I just purchased ($10) the 1968 cast recording of the Broadway musical Hair. I couldn’t find the album in Apple Music so I had to purchase from the iTunes store. The album charted No. 1 on the Billboard 200, the last Broadway musical cast album to do so (as of 2016, which finally saw The Hamilton Mixtape chart No. 1, although that is not a cast album). So says Wikipedia. Hair’s cast album stayed at No. 1 for 13 weeks in 1969. You had to be there.
First attempt with new recording technique. Video from iPhone in effort to get away from the “looking straight into the laptop camera” look. Recorded audio using Amadeus Pro, then sync’d them. Did the sepia tone and audio tweak in ScreenFlow. So, yeah, I sort of forgot about singing and playing the uke.
ScreenFlow has some nice special effects for audio and video and think I like this version better than the first. Slightly more “enhanced”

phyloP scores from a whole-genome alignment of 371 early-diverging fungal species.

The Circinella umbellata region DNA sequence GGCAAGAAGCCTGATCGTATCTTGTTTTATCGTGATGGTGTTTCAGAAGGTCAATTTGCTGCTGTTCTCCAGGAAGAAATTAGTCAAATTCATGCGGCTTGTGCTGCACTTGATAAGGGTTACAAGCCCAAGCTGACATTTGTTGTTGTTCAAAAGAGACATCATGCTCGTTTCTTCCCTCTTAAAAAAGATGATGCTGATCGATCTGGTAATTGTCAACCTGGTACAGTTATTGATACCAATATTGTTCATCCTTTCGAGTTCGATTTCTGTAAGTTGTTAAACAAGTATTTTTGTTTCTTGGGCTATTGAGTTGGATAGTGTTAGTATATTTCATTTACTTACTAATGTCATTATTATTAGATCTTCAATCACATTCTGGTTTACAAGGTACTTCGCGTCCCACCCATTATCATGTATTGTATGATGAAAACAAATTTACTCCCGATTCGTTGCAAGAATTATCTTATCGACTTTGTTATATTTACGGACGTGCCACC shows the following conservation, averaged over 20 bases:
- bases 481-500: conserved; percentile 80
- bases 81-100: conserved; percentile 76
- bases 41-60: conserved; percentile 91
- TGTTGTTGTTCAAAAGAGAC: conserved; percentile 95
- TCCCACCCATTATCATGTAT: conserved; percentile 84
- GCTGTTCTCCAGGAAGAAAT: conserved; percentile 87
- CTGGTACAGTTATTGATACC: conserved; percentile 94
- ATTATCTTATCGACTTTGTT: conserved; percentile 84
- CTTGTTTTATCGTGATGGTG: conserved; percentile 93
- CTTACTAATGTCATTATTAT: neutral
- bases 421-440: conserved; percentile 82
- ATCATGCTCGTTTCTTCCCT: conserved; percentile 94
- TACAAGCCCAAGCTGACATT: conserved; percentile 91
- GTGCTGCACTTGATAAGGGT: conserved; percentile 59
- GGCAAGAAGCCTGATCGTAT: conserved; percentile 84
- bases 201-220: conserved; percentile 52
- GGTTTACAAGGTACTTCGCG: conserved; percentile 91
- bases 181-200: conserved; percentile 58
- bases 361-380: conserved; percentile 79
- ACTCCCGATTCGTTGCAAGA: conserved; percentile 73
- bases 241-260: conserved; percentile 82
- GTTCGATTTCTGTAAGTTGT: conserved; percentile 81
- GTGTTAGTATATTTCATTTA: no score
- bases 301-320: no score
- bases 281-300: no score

I’m struggling to memorize a few songs (rather than rely on the iPad for lyrics and chords). I seem to be able to remember one or the other, but not both. This recording is as close as I’ve gotten. I find the pain more bearable if we all share it. One day I’ll post a version in one take. But not today.
An excerpt from Marc Myers’ new book “Anatomy of a Song: The Oral History of 45 Iconic Hits That Changed Rock, R&B, and Pop. (Amazon)” Myers talks to Led Zeppelin member Jimmy Page and collaborators about the making of “Whole Lotta Love.” Released in November 1969, the song helped kick off a wave of more experimental rock on radio.
Wikipedia: “Sound City Studios was located in the San Fernando Valley, amidst rows of dilapidated warehouses. The little-known recording studio housed a unique analog Neve recording console and had a reputation for recording drums. Artists such as Nirvana, Kyuss, Red Hot Chili Peppers, Fleetwood Mac, Neil Young, Rick Springfield, Tom Petty, Rage Against The Machine, and Slipknot recorded groundbreaking music at the studio. The film tells the story of the studio from its early days in 1969 until its closing in 2011.”
Watched this a year or two back but if I mentioned it here I can find no reference. Wonderful documentary about backup singers.
I took another stab at this tune because I noticed I was paying more attention to the video than just playing the song. And seeing me mauling the uke really doesn’t add much. So I just recorded the audio and dropped in a few goofy stills.
Pink Floyd’s ‘Another Brick in the Wall’ Played on a Traditional Korean Gayageum.